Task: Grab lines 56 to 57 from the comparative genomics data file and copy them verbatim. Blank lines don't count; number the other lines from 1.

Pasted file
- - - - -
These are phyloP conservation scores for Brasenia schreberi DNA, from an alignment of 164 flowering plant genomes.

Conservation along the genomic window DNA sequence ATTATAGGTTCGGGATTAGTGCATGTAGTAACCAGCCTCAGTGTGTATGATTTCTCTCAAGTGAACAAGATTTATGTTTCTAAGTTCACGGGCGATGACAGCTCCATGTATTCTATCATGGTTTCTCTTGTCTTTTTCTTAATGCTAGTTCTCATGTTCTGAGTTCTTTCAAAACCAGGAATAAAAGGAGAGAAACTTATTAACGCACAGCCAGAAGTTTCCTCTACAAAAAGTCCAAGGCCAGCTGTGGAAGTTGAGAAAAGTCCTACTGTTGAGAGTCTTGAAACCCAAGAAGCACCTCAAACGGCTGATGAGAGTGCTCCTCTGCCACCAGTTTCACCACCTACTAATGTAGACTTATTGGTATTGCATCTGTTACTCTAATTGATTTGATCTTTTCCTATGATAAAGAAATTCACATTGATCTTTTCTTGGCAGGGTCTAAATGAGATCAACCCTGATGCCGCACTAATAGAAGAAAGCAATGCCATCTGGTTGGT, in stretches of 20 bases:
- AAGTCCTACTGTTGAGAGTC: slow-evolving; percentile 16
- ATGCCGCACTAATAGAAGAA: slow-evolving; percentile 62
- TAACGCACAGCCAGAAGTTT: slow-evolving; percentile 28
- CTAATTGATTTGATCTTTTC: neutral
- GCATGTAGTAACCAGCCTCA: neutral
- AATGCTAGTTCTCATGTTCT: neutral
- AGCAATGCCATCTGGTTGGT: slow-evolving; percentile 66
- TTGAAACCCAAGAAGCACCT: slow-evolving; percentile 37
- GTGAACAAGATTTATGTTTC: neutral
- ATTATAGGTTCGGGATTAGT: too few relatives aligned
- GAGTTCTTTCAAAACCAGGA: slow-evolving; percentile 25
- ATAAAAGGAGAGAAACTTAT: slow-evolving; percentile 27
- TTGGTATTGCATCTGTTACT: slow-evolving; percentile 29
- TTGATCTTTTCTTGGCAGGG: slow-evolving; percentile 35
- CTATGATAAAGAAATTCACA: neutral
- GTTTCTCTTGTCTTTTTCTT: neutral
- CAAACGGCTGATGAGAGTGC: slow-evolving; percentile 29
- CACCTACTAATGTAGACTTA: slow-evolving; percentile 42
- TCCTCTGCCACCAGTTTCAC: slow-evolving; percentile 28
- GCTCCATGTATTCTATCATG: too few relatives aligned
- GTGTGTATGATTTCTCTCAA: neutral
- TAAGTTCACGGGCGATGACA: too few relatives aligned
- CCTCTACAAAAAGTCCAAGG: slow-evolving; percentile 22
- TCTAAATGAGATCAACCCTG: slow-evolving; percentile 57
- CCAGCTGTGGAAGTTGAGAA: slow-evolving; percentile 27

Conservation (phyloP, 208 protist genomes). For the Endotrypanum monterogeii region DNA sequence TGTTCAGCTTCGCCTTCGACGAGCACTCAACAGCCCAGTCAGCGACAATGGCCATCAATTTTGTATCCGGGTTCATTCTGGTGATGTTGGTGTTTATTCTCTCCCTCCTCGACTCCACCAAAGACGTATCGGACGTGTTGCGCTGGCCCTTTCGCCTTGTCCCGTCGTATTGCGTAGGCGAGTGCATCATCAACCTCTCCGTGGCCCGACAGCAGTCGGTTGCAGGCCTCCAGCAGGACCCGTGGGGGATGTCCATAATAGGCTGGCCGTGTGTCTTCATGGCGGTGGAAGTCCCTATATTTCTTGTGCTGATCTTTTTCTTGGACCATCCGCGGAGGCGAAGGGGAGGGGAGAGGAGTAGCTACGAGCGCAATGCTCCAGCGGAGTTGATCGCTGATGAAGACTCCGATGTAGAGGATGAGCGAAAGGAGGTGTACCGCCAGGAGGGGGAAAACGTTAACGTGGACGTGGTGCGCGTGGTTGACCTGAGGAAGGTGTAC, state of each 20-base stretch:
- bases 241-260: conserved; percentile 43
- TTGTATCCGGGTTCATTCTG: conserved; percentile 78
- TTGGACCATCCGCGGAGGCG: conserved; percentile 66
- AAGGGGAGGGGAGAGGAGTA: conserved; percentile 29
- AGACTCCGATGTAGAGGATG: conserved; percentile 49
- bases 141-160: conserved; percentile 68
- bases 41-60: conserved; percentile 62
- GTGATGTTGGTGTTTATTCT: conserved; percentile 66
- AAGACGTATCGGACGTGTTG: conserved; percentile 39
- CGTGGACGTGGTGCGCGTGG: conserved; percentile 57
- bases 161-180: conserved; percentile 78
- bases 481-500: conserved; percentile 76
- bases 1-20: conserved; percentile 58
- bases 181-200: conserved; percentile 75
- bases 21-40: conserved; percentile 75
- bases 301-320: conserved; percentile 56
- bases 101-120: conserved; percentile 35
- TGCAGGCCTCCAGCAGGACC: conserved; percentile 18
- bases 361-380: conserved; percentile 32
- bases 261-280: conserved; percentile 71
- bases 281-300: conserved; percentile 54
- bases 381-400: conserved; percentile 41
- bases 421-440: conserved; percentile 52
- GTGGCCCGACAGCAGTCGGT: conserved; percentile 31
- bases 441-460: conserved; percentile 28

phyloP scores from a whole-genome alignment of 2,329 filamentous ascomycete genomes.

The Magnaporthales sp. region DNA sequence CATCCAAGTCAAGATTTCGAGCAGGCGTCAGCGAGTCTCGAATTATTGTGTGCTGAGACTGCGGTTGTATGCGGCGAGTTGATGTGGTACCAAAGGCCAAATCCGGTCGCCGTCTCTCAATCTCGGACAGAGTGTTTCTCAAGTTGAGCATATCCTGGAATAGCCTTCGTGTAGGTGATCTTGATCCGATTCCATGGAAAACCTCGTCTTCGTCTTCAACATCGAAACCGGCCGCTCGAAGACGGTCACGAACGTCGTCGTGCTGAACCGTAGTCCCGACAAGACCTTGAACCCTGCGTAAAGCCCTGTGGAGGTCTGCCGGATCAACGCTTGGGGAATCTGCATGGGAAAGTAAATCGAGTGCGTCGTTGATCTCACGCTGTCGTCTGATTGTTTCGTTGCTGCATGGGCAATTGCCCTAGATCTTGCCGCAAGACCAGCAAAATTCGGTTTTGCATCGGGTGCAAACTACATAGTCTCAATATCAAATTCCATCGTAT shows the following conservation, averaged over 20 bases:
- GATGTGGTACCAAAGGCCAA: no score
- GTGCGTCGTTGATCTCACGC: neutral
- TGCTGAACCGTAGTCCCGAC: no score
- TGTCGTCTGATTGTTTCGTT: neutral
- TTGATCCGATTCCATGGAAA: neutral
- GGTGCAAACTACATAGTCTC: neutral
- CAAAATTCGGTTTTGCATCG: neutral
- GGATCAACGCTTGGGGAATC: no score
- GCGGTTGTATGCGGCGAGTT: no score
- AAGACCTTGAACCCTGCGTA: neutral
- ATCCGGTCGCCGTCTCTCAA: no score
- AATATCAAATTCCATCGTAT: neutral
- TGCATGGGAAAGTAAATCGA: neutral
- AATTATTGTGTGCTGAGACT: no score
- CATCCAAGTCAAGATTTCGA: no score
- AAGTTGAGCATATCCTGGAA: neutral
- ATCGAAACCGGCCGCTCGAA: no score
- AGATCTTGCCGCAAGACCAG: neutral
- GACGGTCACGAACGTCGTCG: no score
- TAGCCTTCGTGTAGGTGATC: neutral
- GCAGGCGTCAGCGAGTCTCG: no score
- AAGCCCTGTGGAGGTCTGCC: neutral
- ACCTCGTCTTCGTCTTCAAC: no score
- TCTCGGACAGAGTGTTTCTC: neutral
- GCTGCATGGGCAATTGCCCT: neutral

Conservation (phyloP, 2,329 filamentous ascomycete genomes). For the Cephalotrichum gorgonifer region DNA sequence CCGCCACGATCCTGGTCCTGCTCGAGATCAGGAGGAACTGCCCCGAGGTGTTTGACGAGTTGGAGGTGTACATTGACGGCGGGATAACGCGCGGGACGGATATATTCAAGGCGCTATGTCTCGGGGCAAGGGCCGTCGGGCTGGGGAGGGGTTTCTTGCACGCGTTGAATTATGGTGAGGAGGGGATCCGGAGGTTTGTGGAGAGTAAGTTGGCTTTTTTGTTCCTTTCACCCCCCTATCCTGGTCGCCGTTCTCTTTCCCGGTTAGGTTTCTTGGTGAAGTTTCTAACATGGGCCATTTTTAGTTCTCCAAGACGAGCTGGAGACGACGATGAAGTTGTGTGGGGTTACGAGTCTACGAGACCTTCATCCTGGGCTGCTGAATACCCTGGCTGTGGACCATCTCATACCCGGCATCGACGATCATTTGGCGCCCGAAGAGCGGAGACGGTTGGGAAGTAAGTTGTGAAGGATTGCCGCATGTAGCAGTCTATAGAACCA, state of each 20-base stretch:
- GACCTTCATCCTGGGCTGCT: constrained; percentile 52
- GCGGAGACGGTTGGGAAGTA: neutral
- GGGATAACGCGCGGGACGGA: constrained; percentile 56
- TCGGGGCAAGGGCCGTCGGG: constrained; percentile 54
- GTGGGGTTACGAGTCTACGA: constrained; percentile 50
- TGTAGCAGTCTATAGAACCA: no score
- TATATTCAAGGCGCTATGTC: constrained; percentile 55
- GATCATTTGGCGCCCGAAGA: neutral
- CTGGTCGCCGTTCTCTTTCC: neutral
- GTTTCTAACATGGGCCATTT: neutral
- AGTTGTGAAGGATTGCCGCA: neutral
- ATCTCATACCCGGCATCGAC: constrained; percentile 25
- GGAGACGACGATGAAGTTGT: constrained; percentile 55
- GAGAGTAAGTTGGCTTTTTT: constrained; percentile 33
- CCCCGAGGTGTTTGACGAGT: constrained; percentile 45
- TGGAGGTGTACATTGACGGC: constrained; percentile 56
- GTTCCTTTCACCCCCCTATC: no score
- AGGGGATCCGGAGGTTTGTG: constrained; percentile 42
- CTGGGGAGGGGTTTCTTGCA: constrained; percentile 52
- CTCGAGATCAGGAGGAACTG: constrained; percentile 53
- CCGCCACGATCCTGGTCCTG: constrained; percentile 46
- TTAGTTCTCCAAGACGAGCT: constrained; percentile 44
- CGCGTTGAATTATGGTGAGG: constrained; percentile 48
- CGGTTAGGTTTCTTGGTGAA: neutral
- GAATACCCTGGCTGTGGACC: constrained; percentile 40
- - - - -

- GATGTGGTACCAAAGGCCAA: no score
- GTGCGTCGTTGATCTCACGC: neutral